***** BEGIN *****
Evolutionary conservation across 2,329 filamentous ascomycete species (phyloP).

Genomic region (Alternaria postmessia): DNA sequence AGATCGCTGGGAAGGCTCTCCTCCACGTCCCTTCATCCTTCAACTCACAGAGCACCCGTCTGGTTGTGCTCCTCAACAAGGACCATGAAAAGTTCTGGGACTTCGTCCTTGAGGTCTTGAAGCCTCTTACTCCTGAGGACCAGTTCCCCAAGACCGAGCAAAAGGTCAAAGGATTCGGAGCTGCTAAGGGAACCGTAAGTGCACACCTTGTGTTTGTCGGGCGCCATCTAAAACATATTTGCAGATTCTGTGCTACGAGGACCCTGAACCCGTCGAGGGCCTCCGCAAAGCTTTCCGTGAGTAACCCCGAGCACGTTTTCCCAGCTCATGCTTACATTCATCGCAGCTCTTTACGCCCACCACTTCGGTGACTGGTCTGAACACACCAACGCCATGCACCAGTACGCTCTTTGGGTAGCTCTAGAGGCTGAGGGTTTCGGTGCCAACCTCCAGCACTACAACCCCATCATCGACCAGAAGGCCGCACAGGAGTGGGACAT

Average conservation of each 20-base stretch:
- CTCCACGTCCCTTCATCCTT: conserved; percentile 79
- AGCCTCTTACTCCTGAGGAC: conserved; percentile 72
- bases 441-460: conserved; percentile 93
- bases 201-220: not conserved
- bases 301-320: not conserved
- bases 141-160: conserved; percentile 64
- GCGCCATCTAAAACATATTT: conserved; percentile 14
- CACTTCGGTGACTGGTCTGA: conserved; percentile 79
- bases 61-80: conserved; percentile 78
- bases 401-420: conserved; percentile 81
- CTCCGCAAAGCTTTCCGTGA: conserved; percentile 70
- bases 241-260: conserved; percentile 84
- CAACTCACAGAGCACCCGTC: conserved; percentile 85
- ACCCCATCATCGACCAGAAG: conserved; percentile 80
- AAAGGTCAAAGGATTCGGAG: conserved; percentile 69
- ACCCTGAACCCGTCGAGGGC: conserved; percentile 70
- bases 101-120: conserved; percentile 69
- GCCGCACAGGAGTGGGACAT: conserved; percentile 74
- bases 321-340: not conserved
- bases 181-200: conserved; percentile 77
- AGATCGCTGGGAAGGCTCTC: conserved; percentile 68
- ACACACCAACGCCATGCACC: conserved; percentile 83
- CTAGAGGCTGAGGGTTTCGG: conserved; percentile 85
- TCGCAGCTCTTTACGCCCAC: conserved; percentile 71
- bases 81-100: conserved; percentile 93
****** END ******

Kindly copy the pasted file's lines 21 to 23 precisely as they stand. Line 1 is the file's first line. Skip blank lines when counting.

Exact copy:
- GCCGCACAGGAGTGGGACAT: conserved; percentile 74
- bases 321-340: not conserved
- bases 181-200: conserved; percentile 77